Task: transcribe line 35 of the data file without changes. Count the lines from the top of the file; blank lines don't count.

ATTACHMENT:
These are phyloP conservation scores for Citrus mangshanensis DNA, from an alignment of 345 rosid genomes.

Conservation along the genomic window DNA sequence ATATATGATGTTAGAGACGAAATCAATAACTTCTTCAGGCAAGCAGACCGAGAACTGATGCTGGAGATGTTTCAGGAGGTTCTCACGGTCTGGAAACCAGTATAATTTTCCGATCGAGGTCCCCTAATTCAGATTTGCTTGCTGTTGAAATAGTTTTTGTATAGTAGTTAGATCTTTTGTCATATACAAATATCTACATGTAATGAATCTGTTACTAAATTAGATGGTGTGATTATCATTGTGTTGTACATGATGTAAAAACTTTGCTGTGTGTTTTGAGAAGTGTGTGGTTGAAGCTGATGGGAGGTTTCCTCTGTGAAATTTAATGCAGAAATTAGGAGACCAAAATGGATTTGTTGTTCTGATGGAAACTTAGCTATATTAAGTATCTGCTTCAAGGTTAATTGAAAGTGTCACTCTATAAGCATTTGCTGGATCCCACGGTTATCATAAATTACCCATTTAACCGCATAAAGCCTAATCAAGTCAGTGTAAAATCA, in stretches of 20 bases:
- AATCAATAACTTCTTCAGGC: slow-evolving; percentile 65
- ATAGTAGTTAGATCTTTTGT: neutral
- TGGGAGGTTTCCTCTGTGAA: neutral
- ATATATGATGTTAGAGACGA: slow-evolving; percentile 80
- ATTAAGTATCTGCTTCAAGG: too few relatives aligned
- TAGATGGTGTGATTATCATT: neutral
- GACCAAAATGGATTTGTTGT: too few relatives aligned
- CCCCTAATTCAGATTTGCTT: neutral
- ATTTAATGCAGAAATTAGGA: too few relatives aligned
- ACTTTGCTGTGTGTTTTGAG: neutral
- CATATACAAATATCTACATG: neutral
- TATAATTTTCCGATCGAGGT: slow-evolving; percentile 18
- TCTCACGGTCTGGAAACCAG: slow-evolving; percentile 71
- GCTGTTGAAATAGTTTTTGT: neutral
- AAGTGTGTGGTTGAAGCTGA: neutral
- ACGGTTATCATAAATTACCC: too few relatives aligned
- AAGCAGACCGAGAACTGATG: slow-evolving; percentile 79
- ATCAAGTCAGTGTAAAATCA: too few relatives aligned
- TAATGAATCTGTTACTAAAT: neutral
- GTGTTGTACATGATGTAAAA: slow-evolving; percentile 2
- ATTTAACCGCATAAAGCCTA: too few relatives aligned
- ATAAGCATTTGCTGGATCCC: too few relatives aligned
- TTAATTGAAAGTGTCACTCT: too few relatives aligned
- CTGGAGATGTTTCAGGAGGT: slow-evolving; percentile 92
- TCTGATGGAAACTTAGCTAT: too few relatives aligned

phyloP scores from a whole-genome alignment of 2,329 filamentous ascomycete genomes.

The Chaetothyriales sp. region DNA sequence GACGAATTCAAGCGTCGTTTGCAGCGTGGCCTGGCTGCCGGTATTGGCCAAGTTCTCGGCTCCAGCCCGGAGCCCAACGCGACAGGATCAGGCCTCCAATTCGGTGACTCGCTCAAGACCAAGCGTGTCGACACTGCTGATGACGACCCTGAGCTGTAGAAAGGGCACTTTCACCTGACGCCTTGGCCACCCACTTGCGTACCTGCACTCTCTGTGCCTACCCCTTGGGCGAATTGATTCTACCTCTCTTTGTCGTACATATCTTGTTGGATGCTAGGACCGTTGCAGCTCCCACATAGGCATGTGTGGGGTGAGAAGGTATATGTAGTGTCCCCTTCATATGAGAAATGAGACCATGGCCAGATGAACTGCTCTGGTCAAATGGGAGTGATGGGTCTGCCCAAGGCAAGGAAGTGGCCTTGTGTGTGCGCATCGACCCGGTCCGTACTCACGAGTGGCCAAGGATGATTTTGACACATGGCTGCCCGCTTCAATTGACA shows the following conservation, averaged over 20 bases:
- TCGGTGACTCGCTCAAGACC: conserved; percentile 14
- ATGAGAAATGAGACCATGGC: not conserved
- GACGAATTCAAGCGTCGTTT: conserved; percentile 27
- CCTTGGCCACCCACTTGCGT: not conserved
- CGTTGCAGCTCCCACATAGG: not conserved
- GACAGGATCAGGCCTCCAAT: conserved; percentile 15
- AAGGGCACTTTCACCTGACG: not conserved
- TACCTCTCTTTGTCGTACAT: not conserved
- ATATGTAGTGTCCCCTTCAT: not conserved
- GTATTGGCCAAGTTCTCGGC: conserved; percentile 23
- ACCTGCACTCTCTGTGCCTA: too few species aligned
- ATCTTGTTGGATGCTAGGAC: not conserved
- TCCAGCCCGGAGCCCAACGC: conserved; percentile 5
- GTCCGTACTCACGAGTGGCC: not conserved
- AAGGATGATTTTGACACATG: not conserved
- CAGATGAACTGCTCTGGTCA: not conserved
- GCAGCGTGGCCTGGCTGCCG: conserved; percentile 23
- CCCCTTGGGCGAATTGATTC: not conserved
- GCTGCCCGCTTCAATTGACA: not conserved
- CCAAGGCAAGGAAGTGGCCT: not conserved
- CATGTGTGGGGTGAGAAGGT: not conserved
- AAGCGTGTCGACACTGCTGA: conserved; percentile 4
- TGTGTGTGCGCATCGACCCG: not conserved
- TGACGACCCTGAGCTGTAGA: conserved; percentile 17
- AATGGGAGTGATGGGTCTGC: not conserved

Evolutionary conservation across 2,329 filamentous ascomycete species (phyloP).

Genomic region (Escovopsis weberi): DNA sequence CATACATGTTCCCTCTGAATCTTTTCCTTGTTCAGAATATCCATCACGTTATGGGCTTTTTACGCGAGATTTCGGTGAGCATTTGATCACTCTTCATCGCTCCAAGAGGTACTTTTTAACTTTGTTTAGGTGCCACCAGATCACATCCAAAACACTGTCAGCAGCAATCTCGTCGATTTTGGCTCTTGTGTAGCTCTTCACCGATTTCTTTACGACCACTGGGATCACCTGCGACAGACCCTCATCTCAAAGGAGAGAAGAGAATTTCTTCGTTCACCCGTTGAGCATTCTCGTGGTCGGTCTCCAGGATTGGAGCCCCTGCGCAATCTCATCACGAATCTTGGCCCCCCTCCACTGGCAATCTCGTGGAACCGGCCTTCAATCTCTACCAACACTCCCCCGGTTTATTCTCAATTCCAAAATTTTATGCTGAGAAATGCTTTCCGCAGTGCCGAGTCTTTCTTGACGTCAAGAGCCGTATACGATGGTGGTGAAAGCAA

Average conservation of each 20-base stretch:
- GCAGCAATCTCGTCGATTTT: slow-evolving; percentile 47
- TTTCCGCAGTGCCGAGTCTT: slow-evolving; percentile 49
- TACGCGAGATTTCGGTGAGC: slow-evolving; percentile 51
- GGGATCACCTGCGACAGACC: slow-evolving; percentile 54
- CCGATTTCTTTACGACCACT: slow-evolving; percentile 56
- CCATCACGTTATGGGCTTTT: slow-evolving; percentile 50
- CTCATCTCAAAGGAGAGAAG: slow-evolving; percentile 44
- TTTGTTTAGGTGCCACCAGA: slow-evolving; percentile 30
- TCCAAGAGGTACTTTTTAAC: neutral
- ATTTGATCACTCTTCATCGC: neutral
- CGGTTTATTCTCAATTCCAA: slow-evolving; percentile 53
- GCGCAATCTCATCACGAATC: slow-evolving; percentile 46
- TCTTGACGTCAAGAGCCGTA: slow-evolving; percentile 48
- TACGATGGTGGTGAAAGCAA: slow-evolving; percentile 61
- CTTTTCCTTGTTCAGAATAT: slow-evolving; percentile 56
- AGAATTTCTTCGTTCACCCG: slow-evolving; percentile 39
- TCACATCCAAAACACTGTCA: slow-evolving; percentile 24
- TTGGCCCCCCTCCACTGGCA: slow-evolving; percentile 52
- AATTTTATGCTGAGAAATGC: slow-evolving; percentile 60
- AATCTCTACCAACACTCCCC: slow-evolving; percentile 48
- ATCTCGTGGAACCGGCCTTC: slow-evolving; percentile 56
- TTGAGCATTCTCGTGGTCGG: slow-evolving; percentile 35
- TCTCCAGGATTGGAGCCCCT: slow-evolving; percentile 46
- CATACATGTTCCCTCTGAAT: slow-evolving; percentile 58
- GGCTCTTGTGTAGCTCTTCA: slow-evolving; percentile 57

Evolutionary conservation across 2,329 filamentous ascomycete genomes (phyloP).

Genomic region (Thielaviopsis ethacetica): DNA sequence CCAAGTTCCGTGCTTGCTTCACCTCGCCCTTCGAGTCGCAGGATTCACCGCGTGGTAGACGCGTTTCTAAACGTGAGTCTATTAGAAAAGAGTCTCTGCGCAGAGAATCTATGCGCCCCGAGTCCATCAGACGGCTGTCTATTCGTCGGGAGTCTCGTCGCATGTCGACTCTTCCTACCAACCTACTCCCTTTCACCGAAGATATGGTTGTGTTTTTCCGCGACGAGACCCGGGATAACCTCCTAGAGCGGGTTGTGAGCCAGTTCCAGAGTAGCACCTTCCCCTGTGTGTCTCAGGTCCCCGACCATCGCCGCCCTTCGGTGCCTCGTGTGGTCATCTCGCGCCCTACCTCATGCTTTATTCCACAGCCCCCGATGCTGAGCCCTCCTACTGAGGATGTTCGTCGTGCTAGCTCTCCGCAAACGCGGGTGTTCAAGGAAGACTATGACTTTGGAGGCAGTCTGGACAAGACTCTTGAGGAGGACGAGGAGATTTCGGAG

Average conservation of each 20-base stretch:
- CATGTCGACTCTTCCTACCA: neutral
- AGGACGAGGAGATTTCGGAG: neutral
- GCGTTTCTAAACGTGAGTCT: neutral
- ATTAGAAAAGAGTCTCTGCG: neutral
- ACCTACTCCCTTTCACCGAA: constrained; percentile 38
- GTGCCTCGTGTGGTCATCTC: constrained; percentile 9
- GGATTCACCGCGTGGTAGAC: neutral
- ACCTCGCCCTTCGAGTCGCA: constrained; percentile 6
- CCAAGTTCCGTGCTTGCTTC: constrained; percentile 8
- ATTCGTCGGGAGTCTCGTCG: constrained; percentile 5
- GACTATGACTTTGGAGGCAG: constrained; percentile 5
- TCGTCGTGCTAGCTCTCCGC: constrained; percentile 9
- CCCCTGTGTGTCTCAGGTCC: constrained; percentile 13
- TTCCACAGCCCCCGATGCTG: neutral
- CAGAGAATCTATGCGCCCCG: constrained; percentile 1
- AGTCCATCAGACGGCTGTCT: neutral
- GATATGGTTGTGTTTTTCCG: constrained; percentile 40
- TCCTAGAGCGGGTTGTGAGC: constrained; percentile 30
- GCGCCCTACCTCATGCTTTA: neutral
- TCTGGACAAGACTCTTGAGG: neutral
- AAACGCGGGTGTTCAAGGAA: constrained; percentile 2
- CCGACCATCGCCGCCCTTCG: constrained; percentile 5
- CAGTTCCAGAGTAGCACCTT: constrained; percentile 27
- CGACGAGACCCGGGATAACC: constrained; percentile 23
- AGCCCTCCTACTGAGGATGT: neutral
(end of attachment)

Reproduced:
- GACAGGATCAGGCCTCCAAT: conserved; percentile 15